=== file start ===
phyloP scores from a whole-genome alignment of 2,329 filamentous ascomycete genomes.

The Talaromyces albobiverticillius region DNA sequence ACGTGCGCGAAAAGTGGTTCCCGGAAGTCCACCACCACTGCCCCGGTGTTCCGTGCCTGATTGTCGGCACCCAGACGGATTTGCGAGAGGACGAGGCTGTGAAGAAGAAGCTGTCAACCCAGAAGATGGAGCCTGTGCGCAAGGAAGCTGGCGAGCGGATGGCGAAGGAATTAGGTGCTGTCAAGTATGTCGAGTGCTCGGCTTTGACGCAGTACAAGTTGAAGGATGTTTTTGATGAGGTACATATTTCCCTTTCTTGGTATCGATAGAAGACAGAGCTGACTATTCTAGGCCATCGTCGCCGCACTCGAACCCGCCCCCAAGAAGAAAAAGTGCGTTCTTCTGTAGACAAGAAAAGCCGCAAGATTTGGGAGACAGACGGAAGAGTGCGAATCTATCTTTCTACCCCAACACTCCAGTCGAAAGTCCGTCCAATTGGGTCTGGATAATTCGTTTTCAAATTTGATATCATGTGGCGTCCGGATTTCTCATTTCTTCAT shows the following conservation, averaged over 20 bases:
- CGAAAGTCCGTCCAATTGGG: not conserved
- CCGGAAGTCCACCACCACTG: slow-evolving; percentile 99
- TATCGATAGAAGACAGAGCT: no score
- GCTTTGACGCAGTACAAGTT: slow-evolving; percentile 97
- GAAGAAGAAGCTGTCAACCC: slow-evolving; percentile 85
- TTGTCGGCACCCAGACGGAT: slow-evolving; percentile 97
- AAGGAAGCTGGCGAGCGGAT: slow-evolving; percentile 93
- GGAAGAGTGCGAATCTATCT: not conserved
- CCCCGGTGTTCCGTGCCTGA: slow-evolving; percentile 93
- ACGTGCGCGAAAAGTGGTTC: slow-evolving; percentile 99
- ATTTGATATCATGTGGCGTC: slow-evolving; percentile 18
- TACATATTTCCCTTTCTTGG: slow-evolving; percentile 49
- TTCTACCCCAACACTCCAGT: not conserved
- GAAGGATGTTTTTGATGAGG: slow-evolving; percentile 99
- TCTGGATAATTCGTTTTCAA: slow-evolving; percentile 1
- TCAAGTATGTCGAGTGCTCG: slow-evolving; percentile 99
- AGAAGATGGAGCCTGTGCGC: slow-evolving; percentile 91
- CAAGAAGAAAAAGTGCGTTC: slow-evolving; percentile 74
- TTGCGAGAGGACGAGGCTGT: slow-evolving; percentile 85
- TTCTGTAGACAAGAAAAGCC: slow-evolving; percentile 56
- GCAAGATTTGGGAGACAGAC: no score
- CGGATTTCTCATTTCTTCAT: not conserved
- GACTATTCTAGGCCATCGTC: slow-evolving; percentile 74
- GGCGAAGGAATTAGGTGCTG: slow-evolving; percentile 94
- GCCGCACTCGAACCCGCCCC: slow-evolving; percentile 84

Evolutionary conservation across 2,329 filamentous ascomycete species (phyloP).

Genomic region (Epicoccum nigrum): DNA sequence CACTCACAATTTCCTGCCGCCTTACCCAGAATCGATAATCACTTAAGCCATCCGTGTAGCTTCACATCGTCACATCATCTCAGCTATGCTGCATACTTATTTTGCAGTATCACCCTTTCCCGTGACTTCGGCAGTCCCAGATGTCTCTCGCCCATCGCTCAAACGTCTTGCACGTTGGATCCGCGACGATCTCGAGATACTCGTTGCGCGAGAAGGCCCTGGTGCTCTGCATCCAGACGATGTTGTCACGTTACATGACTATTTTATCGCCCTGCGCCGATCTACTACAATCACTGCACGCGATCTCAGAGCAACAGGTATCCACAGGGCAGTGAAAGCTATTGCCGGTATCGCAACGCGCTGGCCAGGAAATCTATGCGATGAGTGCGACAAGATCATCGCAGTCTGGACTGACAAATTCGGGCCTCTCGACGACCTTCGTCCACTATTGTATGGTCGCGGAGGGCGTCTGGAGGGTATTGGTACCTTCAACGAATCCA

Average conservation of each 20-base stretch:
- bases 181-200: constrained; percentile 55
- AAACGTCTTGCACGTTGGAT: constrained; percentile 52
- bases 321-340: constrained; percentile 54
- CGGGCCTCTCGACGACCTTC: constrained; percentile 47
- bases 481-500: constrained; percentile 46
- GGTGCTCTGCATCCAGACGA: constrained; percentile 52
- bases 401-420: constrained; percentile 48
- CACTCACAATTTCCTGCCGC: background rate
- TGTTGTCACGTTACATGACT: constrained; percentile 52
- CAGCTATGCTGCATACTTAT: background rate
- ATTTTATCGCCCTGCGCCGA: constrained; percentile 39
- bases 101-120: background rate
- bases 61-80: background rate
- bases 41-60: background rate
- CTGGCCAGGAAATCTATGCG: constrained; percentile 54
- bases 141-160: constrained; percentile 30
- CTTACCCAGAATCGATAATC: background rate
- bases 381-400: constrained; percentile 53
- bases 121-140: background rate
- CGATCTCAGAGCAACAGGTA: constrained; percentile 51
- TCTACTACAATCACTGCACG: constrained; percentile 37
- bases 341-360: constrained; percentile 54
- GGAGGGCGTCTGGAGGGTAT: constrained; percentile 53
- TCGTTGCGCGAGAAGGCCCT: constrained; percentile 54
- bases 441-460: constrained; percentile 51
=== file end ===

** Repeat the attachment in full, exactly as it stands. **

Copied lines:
phyloP scores from a whole-genome alignment of 2,329 filamentous ascomycete genomes.

The Talaromyces albobiverticillius region DNA sequence ACGTGCGCGAAAAGTGGTTCCCGGAAGTCCACCACCACTGCCCCGGTGTTCCGTGCCTGATTGTCGGCACCCAGACGGATTTGCGAGAGGACGAGGCTGTGAAGAAGAAGCTGTCAACCCAGAAGATGGAGCCTGTGCGCAAGGAAGCTGGCGAGCGGATGGCGAAGGAATTAGGTGCTGTCAAGTATGTCGAGTGCTCGGCTTTGACGCAGTACAAGTTGAAGGATGTTTTTGATGAGGTACATATTTCCCTTTCTTGGTATCGATAGAAGACAGAGCTGACTATTCTAGGCCATCGTCGCCGCACTCGAACCCGCCCCCAAGAAGAAAAAGTGCGTTCTTCTGTAGACAAGAAAAGCCGCAAGATTTGGGAGACAGACGGAAGAGTGCGAATCTATCTTTCTACCCCAACACTCCAGTCGAAAGTCCGTCCAATTGGGTCTGGATAATTCGTTTTCAAATTTGATATCATGTGGCGTCCGGATTTCTCATTTCTTCAT shows the following conservation, averaged over 20 bases:
- CGAAAGTCCGTCCAATTGGG: not conserved
- CCGGAAGTCCACCACCACTG: slow-evolving; percentile 99
- TATCGATAGAAGACAGAGCT: no score
- GCTTTGACGCAGTACAAGTT: slow-evolving; percentile 97
- GAAGAAGAAGCTGTCAACCC: slow-evolving; percentile 85
- TTGTCGGCACCCAGACGGAT: slow-evolving; percentile 97
- AAGGAAGCTGGCGAGCGGAT: slow-evolving; percentile 93
- GGAAGAGTGCGAATCTATCT: not conserved
- CCCCGGTGTTCCGTGCCTGA: slow-evolving; percentile 93
- ACGTGCGCGAAAAGTGGTTC: slow-evolving; percentile 99
- ATTTGATATCATGTGGCGTC: slow-evolving; percentile 18
- TACATATTTCCCTTTCTTGG: slow-evolving; percentile 49
- TTCTACCCCAACACTCCAGT: not conserved
- GAAGGATGTTTTTGATGAGG: slow-evolving; percentile 99
- TCTGGATAATTCGTTTTCAA: slow-evolving; percentile 1
- TCAAGTATGTCGAGTGCTCG: slow-evolving; percentile 99
- AGAAGATGGAGCCTGTGCGC: slow-evolving; percentile 91
- CAAGAAGAAAAAGTGCGTTC: slow-evolving; percentile 74
- TTGCGAGAGGACGAGGCTGT: slow-evolving; percentile 85
- TTCTGTAGACAAGAAAAGCC: slow-evolving; percentile 56
- GCAAGATTTGGGAGACAGAC: no score
- CGGATTTCTCATTTCTTCAT: not conserved
- GACTATTCTAGGCCATCGTC: slow-evolving; percentile 74
- GGCGAAGGAATTAGGTGCTG: slow-evolving; percentile 94
- GCCGCACTCGAACCCGCCCC: slow-evolving; percentile 84

Evolutionary conservation across 2,329 filamentous ascomycete species (phyloP).

Genomic region (Epicoccum nigrum): DNA sequence CACTCACAATTTCCTGCCGCCTTACCCAGAATCGATAATCACTTAAGCCATCCGTGTAGCTTCACATCGTCACATCATCTCAGCTATGCTGCATACTTATTTTGCAGTATCACCCTTTCCCGTGACTTCGGCAGTCCCAGATGTCTCTCGCCCATCGCTCAAACGTCTTGCACGTTGGATCCGCGACGATCTCGAGATACTCGTTGCGCGAGAAGGCCCTGGTGCTCTGCATCCAGACGATGTTGTCACGTTACATGACTATTTTATCGCCCTGCGCCGATCTACTACAATCACTGCACGCGATCTCAGAGCAACAGGTATCCACAGGGCAGTGAAAGCTATTGCCGGTATCGCAACGCGCTGGCCAGGAAATCTATGCGATGAGTGCGACAAGATCATCGCAGTCTGGACTGACAAATTCGGGCCTCTCGACGACCTTCGTCCACTATTGTATGGTCGCGGAGGGCGTCTGGAGGGTATTGGTACCTTCAACGAATCCA

Average conservation of each 20-base stretch:
- bases 181-200: constrained; percentile 55
- AAACGTCTTGCACGTTGGAT: constrained; percentile 52
- bases 321-340: constrained; percentile 54
- CGGGCCTCTCGACGACCTTC: constrained; percentile 47
- bases 481-500: constrained; percentile 46
- GGTGCTCTGCATCCAGACGA: constrained; percentile 52
- bases 401-420: constrained; percentile 48
- CACTCACAATTTCCTGCCGC: background rate
- TGTTGTCACGTTACATGACT: constrained; percentile 52
- CAGCTATGCTGCATACTTAT: background rate
- ATTTTATCGCCCTGCGCCGA: constrained; percentile 39
- bases 101-120: background rate
- bases 61-80: background rate
- bases 41-60: background rate
- CTGGCCAGGAAATCTATGCG: constrained; percentile 54
- bases 141-160: constrained; percentile 30
- CTTACCCAGAATCGATAATC: background rate
- bases 381-400: constrained; percentile 53
- bases 121-140: background rate
- CGATCTCAGAGCAACAGGTA: constrained; percentile 51
- TCTACTACAATCACTGCACG: constrained; percentile 37
- bases 341-360: constrained; percentile 54
- GGAGGGCGTCTGGAGGGTAT: constrained; percentile 53
- TCGTTGCGCGAGAAGGCCCT: constrained; percentile 54
- bases 441-460: constrained; percentile 51